The great cost paid was Jesus coming to earth in the incarnation. He was made like us in every way, except he was without sin. The Word became flesh (John 1:14), shared our humanity, tasted death for us, and is now crowned with glory and honour at the Father’s right hand.


One troubling verse in this passage is this,


For it was fitting that he, for whom and by whom all things exist, in bringing many sons to glory, should make the founder of their salvation perfect through suffering. (Hebrews 2:10 ESV)


What does this mean that Jesus was made perfect through suffering? Was he not perfect? Was he sinful and then was made sinless? Commentators understand this to mean, not that Jesus was sinful but that rather, in his suffering Jesus demonstrated obedience to God’s will, and to the cross, and thus through suffering, fully identifies with humanity and thus fully qualifies as our representative and substitute. Through his work of atonement, Jesus reversed the effects of the fall, defeated the devil and gives life and freedom to a world enslaved and without hope.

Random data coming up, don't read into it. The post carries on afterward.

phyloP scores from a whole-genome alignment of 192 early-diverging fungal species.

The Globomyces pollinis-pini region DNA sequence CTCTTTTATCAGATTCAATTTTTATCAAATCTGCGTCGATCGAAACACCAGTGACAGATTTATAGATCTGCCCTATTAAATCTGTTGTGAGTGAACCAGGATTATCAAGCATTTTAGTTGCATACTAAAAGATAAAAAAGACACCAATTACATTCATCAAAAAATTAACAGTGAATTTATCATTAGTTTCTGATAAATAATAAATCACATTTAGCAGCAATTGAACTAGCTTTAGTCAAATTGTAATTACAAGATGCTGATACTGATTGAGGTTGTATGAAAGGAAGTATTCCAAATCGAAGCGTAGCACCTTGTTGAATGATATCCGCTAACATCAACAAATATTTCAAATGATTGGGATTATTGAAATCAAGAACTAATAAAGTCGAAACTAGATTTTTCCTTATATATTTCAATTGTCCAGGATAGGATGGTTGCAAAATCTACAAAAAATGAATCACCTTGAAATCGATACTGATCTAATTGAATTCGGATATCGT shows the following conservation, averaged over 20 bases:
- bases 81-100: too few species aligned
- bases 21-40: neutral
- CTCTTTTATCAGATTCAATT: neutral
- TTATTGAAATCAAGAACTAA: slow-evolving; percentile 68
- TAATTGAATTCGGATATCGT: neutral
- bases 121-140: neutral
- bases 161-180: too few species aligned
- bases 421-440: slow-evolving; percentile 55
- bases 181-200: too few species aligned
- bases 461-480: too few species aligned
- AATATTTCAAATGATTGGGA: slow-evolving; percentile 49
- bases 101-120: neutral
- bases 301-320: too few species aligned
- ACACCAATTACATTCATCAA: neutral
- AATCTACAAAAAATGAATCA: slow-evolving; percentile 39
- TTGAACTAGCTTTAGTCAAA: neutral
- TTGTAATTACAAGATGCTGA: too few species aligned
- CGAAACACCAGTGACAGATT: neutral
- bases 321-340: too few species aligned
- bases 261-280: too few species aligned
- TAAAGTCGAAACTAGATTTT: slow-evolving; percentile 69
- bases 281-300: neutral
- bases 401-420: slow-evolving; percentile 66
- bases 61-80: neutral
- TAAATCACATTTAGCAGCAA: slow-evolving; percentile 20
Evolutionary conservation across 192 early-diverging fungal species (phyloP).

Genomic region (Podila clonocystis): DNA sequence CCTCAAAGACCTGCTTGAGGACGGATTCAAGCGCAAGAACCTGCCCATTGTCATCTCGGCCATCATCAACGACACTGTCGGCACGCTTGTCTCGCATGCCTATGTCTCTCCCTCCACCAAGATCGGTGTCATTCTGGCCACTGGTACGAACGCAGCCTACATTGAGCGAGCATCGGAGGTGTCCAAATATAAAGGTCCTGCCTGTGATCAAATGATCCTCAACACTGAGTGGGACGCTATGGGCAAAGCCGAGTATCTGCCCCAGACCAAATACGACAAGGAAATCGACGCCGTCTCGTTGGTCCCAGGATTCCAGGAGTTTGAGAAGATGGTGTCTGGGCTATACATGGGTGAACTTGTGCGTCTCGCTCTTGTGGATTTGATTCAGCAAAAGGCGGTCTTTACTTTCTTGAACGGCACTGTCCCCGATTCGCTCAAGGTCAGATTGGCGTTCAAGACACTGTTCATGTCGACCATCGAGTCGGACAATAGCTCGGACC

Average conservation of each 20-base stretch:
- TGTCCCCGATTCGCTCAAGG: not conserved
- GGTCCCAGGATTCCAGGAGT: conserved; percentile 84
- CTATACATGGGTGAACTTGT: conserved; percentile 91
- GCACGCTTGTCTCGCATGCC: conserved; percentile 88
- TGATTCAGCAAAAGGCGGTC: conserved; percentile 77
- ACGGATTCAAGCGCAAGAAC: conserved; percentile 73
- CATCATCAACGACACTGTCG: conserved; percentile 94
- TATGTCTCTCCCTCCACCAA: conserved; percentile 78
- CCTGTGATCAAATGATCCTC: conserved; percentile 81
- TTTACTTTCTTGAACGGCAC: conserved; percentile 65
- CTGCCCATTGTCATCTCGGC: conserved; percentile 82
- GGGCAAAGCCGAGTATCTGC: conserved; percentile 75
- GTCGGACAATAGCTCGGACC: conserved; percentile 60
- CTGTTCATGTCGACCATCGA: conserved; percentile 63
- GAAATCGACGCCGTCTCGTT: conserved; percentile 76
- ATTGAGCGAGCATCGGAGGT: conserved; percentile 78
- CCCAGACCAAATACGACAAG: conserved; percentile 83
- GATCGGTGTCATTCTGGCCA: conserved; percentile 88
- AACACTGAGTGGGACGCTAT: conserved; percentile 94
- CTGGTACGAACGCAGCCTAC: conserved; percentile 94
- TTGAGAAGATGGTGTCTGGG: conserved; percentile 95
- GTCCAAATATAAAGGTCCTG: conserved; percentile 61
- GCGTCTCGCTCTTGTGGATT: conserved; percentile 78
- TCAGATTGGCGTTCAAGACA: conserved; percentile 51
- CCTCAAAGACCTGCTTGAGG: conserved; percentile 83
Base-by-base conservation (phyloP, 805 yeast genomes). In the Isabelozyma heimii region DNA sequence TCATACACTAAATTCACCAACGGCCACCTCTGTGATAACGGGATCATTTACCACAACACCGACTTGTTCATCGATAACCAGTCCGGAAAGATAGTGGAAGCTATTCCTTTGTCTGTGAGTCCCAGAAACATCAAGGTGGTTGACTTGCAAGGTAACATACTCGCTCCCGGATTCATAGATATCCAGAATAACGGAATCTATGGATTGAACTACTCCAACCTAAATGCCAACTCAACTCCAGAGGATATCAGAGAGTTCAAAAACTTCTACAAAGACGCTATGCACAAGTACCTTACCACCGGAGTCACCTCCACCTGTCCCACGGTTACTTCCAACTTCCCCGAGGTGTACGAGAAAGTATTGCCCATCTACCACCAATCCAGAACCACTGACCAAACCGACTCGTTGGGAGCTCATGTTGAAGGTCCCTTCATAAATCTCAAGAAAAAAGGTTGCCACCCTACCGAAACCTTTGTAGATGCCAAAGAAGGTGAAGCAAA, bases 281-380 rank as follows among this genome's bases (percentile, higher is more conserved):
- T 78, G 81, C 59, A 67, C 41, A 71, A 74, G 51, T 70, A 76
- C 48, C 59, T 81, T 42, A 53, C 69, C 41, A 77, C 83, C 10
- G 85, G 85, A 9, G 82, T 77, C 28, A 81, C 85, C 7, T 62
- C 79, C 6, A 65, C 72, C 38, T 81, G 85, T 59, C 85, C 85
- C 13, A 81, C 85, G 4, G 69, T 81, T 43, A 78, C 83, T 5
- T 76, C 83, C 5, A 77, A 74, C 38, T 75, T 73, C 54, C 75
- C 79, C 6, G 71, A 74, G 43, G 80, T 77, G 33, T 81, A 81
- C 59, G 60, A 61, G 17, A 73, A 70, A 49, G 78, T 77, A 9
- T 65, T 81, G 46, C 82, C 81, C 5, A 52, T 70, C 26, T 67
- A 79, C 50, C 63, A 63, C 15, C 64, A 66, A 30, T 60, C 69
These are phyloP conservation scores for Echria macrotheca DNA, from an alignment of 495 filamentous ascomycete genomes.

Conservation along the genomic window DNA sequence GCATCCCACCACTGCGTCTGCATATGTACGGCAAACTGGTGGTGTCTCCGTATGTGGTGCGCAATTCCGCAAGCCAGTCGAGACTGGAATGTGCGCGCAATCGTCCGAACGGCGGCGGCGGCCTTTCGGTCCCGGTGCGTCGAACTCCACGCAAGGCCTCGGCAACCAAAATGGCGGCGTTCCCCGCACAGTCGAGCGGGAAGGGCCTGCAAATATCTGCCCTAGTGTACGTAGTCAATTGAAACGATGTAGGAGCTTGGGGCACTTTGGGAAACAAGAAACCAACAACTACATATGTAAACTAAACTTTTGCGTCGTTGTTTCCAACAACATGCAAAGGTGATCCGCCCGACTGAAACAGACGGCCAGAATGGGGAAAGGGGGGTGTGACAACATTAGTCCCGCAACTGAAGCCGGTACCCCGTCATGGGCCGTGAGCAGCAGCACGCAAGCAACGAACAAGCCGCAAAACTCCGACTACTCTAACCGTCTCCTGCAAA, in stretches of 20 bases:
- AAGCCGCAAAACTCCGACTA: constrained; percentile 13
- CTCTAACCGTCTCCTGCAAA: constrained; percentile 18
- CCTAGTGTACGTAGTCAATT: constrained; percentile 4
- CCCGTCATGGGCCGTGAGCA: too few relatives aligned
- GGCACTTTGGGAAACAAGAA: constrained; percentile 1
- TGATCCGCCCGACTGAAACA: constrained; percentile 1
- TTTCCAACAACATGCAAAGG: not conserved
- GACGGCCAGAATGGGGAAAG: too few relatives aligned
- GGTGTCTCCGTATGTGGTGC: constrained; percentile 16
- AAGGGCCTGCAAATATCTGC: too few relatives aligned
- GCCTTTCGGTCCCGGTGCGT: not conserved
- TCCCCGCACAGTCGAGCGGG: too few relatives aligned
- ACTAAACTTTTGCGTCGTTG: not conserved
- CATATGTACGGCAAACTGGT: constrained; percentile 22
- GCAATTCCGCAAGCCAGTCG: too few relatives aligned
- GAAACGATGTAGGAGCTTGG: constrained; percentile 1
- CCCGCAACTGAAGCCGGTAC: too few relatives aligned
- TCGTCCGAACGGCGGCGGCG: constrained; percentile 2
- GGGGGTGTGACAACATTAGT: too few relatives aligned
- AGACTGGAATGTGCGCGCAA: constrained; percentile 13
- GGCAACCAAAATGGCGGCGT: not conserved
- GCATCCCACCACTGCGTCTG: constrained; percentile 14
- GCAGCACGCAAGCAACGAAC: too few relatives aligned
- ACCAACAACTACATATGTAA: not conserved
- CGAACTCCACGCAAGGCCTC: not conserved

As brothers and sisters of the Lord, as children of God, as offspring of Abraham, we have this assurance that Jesus has been where we are. He has suffered (like we will never understand). He has been tempted and therefore can help us, coming to our aid as a faithful, merciful High Priest. This is our great salvation; let us not neglect it or the One who gives it.




Father, we praise You for so great a salvation purchased at so great a cost. Hallelujah, what a Saviour is Christ our Lord. Man of sorrows, thank You for all You have done for us.